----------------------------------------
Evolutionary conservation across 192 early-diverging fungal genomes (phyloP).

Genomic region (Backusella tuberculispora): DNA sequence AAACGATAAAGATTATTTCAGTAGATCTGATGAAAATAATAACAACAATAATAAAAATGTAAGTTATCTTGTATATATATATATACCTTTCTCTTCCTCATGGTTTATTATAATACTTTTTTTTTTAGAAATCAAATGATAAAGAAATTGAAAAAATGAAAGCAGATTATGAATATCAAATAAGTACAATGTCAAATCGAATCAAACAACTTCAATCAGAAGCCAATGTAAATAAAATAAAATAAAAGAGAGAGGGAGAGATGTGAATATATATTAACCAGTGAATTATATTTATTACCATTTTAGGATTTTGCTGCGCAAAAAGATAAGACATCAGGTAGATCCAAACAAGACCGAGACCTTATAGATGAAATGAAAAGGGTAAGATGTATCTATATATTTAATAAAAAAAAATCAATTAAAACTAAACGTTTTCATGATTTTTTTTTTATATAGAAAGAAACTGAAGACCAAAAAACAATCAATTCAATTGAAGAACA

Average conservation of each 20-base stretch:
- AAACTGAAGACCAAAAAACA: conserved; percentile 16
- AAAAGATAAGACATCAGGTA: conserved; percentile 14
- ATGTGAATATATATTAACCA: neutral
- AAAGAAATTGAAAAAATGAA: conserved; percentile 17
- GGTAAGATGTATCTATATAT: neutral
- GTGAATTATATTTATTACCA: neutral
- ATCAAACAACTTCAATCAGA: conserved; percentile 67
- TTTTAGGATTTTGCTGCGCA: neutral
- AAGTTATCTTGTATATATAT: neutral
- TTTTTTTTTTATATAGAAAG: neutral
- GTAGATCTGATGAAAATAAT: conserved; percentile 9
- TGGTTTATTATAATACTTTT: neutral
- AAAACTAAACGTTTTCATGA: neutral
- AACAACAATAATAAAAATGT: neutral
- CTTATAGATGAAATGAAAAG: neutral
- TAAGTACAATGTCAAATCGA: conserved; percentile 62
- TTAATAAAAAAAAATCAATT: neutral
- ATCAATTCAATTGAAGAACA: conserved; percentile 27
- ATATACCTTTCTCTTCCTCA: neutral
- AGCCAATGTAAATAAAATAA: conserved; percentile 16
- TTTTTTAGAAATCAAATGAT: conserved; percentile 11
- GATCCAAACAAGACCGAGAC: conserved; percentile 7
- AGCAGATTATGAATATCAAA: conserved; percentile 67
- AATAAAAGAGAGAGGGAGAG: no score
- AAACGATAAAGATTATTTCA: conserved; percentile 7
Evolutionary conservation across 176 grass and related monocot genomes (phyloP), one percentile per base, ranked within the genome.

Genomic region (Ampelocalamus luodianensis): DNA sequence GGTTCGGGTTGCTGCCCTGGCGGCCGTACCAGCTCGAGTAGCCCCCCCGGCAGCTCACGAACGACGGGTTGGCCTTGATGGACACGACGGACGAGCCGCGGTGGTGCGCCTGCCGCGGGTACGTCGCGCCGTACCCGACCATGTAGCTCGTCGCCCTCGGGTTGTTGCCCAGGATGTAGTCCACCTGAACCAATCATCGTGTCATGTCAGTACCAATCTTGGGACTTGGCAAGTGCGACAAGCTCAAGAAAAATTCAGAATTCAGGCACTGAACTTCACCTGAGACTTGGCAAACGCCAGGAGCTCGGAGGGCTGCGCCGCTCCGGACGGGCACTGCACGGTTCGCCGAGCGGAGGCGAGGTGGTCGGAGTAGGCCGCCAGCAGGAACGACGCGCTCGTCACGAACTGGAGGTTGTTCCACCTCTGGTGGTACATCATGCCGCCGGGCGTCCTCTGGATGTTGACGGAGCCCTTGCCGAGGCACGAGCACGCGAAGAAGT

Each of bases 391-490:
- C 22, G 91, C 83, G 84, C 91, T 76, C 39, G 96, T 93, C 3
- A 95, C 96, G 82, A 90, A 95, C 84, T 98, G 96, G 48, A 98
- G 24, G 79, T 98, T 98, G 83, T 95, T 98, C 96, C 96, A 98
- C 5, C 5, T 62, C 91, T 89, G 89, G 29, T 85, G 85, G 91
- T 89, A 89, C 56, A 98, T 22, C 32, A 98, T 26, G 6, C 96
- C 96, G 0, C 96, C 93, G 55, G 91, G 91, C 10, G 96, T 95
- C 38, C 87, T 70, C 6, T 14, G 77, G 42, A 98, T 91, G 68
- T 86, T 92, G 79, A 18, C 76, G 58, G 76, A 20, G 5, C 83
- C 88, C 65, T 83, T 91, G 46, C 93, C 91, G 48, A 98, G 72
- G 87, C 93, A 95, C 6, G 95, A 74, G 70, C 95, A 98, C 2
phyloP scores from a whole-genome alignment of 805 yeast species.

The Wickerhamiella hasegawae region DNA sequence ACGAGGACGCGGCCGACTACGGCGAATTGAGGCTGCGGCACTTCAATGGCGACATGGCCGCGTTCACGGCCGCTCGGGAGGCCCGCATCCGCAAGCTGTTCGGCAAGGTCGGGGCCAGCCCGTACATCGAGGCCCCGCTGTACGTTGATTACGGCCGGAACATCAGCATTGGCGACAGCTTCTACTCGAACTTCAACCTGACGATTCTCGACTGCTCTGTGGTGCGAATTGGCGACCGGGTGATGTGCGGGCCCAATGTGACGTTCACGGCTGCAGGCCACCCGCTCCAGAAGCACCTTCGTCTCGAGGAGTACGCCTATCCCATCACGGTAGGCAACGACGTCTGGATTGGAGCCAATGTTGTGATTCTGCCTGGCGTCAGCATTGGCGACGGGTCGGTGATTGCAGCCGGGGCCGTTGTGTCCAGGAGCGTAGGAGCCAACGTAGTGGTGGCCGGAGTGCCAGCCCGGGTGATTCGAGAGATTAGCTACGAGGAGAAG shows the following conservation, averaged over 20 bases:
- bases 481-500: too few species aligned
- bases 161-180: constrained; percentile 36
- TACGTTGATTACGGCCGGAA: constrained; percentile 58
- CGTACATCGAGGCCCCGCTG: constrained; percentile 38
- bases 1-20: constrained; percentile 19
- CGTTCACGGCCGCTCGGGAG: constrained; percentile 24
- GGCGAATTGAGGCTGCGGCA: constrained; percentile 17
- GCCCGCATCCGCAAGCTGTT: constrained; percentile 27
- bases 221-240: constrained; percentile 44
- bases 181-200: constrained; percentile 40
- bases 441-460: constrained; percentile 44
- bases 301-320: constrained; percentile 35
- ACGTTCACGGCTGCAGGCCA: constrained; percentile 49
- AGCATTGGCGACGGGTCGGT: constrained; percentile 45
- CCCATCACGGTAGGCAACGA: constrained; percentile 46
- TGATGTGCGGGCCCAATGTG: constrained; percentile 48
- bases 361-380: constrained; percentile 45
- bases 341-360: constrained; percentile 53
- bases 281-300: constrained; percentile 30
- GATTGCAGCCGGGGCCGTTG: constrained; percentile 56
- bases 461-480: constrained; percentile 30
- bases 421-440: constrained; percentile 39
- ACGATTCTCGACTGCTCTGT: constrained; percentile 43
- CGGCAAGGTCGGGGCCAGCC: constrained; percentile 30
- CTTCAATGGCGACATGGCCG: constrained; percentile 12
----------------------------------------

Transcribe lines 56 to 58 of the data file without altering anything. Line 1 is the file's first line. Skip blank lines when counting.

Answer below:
- ACGTTCACGGCTGCAGGCCA: constrained; percentile 49
- AGCATTGGCGACGGGTCGGT: constrained; percentile 45
- CCCATCACGGTAGGCAACGA: constrained; percentile 46